This article comes courtesy of University of Birmingham’s Online MBA Program, designed for enterprising business professionals who are ready to enhance their practical knowledge for the next step in their careers. Find out more about the University of Birmingham Online MBA by clicking here.
When it comes to managing organizational change, there’s a lot of room for missteps to occur. Handled poorly, these changes can create major employee disruption and resistance.
One common, problematic factor employees cite is around communication. They often feel in the dark regarding why change is needed and what the change really means for them. As a result, they grow concerned and suspicious. Before long, these same employees may seek greener pastures where life feels more stable.
To ease the transition process, leaders must enhance their ability to communicate during times of change and treat it as an integral part of change management itself. This topic is of such deep importance to organizational success, it constitutes a module of The University of Birmingham’s 100% Online MBA. Program leader, Dr Pete Foss explains, ‘Anyone looking to create change has to have an awareness of the various issues and approaches to implementing change on the individual, team, or company level. Change advocates require an understanding of the imperatives for the change, and a full scope of the impact to the organization.’
Don’t let lack of communication or poor communication be your change management downfall. Here are the top strategies to help ensure you (and your company) don’t become another cautionary tale.
Explain Challenges Frequently
According to a study conducted by Leadership IQ, nearly two-thirds of leaders fail to explain organizational challenges on an ongoing basis. This means that, when change suddenly appears, employees don’t have the background and context they need to understand why the change is required.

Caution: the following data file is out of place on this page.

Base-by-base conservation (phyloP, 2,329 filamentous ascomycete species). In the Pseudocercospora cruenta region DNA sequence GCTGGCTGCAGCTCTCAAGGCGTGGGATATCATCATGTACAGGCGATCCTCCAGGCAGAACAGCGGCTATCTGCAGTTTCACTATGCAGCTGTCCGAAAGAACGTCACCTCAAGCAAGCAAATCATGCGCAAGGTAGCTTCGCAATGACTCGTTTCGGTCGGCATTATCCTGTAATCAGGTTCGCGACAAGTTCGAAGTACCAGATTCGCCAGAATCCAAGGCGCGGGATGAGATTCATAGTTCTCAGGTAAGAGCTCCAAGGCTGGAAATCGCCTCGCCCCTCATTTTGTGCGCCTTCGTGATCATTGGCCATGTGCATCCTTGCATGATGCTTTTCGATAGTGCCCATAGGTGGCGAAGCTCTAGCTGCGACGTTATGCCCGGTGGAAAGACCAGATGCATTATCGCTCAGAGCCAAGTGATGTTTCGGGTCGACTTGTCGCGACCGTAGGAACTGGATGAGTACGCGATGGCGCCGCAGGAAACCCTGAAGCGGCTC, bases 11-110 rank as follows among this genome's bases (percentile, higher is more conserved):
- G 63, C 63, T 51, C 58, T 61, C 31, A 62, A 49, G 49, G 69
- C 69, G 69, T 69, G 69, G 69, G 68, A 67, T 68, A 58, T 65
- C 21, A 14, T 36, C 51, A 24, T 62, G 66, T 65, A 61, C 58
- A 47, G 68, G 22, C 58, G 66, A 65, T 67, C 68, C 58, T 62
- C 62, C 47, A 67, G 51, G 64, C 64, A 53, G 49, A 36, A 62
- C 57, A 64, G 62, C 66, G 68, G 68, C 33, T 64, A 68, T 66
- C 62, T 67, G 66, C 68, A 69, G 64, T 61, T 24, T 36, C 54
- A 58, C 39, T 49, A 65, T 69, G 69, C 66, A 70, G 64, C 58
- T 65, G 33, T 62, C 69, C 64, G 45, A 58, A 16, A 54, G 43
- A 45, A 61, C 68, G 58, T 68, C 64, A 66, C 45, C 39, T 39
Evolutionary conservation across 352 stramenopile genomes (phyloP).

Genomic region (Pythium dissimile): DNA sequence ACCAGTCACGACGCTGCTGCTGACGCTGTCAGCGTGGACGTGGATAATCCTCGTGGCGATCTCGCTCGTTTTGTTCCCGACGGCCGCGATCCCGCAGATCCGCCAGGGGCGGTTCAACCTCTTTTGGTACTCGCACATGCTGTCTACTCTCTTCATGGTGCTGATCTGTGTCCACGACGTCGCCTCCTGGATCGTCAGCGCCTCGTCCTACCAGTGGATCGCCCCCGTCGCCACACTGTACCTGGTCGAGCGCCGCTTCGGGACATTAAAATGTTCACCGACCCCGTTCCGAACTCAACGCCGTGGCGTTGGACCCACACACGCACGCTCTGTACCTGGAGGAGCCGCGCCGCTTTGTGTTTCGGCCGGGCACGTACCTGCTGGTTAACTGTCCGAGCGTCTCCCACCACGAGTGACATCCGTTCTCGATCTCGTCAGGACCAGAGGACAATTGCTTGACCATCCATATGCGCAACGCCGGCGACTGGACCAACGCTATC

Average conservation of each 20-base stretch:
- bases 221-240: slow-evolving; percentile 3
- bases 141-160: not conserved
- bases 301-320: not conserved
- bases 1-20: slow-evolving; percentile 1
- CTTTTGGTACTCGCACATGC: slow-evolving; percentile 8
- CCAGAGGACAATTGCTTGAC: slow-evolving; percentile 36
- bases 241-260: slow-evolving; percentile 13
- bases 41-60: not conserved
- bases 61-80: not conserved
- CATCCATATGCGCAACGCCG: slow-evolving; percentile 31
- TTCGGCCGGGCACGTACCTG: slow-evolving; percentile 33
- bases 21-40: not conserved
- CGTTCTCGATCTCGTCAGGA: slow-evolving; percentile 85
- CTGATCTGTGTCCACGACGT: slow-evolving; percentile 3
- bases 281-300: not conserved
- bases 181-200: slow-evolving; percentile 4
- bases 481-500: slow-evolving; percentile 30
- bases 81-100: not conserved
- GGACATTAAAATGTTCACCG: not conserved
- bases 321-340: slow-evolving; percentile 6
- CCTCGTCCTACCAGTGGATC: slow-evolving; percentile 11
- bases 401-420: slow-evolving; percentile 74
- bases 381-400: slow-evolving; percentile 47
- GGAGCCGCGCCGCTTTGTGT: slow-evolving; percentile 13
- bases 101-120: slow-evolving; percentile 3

Waiting to address these things at the point of change initiation will only delay the employees’ ability to adapt. Instead, keep them apprised of the challenges the organization is facing as they’re happening. That way, employees can assimilate the information and prepare for the solutions that may be coming (i.e. the changes).
Be as Transparent as Possible
As an organizational leader, you play a pivotal role in how change is received.
You may not be able to offer full transparency regarding the changes that lie ahead. However, whenever possible, share as much as you reasonably can. Employees appreciate honesty and respond well to it, even when it’s difficult to hear.
Articulate Specific Steps and What’s Required of the Team
Nothing heightens anxiety as much as ambiguity. When changes are discussed in vague generalities, employees begin to expect the worst. They may become paralyzed as they wonder what effects it will have on them. As much as possible, try to articulate the specific steps employees need to take in response to the change and what exactly is required of them.
If you don’t know the answer to an employee question or how the change impacts them, let them know, and make a commitment to get the information they need as quickly as possible.
Recognize Emotional Responses
Change is an emotional experience for most people especially in the beginning. It creates feelings of loss, uncertainty and even anger. Ignoring the emotional side of the situation will only make you appear detached. Employees will not see you as one of the team, but rather, as an outside force inflicting pain upon them.
Take the time to address emotions—good, bad and indifferent. Don’t resent the employee who voices dissent or resistance. Recognize that they are sharing valuable information. The emotions themselves are symptoms, but you ultimately want to get to the root cause.
If you’re following the other strategies listed here, you’ve already done a lot to ease the emotions, so now you just need to listen with empathy and compassion.
Allow team members to vent, thank them for being honest, and then gently steer them toward acceptance. However, avoid outwardly agreeing with their feelings. Position yourself as a champion for the change and a supportive partner for the employee. Help them see the opportunity change presents for them and help them manage the disruption.